We had a good conversation. Hats can serve for protection from sun, rain and wind. They also can be fashionable. Certain forms of headwear have religious significance, signifying humility, or indicating that a woman is married. Bridal veils are a specialized form of headwear. There are also special hats that indicate one's status or occupation. Helmets are also a critical form of headgear.
We noted that some metal helmets were designed to be usable as washbasins or cooking pots.
Some forms of headwear indicate one's membership in a social group. Some, like bishop's miters, are meant to stand out and indicate a very different status.
There are also special meanings attached to certain kinds of headwear that would ordinarily just be considered fashion, as when people use the word fedora to indicate a certain type of attitude or behavior.
I showed off some of my hats. One of them is an Akubra, which is an Australian brand of hat felted from rabbit fur. It's very effective at keeping off the rain. Beaver fur was felted for similar reasons.
There were historical periods where just didn't go out without a hat. The 1960's back to nature movement did change that in the US.
A hat presents you the way you want to be presented.
A baseball cap maximizes visibility while maintaining shade.
Winter hats keep you warm to differing extents.
We wondered what the rationale was behind the propeller beanie, and guessed it was something fun for kids to play with.
We talked about the b'nai mitzvah, the round cap made up of triangles with seams. They can be made of suede or fabric, and you can buy them in bulk for special events like bat mitzvahs.
I shared an image of a number of different scarf-like head-coverings that are used by women of religious groups across the world.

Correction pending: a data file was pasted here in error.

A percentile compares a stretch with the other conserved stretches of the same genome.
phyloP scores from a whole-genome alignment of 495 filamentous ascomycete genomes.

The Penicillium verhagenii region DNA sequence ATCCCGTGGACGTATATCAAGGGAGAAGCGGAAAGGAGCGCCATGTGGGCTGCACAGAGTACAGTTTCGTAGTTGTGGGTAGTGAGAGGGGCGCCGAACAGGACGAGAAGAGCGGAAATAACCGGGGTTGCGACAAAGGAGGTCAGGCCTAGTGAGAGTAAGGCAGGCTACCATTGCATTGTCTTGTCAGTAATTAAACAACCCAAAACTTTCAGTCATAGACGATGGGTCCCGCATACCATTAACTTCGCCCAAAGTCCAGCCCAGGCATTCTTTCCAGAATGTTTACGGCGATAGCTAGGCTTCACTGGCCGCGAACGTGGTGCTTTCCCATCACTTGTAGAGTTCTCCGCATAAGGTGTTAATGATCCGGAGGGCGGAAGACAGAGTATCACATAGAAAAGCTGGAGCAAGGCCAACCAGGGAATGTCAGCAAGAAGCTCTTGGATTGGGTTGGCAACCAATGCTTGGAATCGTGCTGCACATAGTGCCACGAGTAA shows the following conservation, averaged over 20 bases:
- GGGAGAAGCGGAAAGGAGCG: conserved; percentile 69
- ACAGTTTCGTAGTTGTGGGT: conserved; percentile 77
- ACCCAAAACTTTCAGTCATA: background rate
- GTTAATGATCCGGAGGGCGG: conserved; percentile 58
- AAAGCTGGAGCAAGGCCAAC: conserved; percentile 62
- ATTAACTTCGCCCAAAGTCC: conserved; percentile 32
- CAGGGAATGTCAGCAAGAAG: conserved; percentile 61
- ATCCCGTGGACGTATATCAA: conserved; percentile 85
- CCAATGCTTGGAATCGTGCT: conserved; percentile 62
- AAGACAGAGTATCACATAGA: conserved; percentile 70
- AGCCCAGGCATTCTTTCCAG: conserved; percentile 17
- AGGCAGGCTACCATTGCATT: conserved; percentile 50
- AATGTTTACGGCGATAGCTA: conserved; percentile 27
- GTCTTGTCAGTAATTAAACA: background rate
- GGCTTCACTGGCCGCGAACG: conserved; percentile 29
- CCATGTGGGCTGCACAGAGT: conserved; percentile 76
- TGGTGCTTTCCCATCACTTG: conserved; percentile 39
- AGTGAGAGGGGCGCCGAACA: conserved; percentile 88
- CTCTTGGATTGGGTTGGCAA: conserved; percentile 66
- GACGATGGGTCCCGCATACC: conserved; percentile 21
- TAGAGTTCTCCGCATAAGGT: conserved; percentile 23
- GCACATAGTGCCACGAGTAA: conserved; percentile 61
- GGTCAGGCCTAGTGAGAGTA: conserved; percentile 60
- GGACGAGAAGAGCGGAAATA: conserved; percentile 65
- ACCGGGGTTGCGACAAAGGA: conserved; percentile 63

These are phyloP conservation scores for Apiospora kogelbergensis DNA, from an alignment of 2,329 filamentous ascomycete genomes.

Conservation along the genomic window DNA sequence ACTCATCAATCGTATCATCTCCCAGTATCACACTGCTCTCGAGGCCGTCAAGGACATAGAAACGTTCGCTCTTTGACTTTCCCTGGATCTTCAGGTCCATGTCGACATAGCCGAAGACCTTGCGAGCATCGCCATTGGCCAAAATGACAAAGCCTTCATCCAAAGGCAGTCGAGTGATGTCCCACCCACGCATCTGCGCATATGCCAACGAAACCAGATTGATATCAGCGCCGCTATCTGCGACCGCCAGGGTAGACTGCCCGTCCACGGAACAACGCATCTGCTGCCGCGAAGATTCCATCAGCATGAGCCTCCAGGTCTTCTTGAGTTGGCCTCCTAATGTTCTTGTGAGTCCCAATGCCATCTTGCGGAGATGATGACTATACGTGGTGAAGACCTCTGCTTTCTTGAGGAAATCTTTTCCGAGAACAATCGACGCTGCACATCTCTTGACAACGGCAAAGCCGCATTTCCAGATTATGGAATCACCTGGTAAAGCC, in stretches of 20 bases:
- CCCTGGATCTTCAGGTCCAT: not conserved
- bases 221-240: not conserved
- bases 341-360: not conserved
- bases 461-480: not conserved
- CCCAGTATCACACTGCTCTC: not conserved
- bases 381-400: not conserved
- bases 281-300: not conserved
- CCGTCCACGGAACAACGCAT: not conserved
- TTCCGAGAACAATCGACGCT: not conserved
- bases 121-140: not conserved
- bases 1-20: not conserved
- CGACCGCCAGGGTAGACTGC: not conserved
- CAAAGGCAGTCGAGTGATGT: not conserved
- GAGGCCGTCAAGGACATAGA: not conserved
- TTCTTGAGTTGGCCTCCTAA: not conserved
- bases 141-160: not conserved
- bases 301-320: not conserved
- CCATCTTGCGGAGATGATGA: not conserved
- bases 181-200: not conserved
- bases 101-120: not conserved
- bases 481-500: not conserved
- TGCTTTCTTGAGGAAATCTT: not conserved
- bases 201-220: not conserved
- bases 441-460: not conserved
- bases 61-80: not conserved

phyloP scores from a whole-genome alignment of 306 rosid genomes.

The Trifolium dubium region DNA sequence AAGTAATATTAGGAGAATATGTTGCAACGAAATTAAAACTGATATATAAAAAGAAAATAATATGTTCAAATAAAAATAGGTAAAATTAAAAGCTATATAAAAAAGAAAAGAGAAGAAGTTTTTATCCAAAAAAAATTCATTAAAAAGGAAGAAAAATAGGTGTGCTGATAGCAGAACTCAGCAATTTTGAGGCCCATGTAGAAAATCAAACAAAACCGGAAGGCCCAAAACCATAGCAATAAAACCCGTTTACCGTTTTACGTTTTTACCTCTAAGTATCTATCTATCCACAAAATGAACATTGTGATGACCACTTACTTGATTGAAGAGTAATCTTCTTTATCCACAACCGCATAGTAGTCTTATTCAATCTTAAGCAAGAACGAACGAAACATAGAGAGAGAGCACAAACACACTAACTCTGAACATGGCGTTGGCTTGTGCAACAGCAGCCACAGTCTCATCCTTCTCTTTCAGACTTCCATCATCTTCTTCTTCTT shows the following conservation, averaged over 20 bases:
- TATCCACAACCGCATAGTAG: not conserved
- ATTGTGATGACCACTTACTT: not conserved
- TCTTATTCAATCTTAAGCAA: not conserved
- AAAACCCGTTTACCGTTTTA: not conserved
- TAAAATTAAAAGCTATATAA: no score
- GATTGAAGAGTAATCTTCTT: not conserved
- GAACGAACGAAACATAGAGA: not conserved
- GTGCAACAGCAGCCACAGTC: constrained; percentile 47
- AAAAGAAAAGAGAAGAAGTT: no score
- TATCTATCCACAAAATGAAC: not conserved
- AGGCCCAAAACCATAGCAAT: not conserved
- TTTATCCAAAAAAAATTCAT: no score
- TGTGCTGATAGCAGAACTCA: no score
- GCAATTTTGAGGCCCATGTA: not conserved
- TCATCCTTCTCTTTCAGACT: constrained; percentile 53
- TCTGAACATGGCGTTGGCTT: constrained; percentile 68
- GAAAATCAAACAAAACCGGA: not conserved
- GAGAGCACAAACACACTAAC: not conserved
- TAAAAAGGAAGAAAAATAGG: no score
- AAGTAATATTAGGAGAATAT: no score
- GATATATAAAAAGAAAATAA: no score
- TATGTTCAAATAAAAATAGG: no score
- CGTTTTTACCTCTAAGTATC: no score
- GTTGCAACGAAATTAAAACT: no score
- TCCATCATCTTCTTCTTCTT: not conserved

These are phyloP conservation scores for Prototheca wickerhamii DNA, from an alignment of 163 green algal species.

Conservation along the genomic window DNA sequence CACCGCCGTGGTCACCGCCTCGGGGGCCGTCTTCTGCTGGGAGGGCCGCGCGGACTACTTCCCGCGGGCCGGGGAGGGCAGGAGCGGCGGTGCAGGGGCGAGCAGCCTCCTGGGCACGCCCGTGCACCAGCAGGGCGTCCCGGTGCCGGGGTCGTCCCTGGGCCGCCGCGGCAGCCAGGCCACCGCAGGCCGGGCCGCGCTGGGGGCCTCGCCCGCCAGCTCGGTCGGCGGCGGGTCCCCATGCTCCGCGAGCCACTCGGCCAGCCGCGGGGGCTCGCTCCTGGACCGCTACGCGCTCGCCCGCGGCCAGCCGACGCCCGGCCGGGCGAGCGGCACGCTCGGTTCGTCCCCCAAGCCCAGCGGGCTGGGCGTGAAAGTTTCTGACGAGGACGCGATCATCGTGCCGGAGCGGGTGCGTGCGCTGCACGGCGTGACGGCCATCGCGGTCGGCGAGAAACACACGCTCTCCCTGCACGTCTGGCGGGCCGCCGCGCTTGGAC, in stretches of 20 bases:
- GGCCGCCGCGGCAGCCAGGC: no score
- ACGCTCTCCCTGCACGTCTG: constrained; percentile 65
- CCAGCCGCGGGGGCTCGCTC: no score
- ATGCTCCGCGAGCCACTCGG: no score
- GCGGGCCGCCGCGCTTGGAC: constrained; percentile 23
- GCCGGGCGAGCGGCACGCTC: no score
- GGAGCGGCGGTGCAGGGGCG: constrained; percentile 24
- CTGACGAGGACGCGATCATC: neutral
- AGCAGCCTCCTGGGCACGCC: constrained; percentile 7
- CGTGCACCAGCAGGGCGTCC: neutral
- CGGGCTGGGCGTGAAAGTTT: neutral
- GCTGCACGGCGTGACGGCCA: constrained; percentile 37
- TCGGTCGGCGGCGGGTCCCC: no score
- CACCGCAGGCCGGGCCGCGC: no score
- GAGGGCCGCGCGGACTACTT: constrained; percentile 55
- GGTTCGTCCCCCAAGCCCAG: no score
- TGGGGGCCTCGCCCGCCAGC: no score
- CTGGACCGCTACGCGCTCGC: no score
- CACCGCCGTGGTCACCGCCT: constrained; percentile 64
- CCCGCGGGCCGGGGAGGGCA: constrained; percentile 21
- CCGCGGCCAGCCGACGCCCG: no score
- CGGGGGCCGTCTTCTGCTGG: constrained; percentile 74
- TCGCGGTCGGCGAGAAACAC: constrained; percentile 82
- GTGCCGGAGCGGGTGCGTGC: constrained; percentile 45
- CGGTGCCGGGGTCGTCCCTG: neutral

We also talked about tricorns. In the Monster Blood Tattoo series by D.M. Cornish, she jokes bout her main character losing hats.
We also talked about Sikh head coverings. Turbans take different forms but are apparently some forms of the religion require them for both men and women.
We talked about Mad Hatters, and the mercury that was used in making the felt, that led to the mercury poisoning.
We asked whether wigs could be considered a head covering. Depending on the time period, they were more common than natural hair.
We noted that many, many animals and birds have died for the sake of hat-making.
We spoke about the feather headdresses of Native American cultures like the Sioux, the Cree, the Cheyenne, and others. These and many other forms of headwear have very specific cultural significance, and shouldn't simply be adopted for fashion purposes.
We mentioned fascinators, those little tiny hats that sit askew on the head as a woman's accessory. They are ornaments, and often feature feathers and jewels.
We wondered whether hoods or cowls counted as headwear (but reached no definitive conclusion).
We also talked about an idea that grew out of the discussion of feather war bonnets, i.e. legitimacy in wearing a particular piece of headwear. Is it really your uniform? Do you belong in it? This question is very important and causes many problems in fiction (and reality!). Think, for example, about crowns - the wearing of crowns (as opposed to tiaras) is very restricted, and one's claim to the crown (literally and figuratively) must be legitimate. Even royalty do not wear crowns all the time because they are very heavy.
It was an enjoyable discussion. Thanks to everyone who came.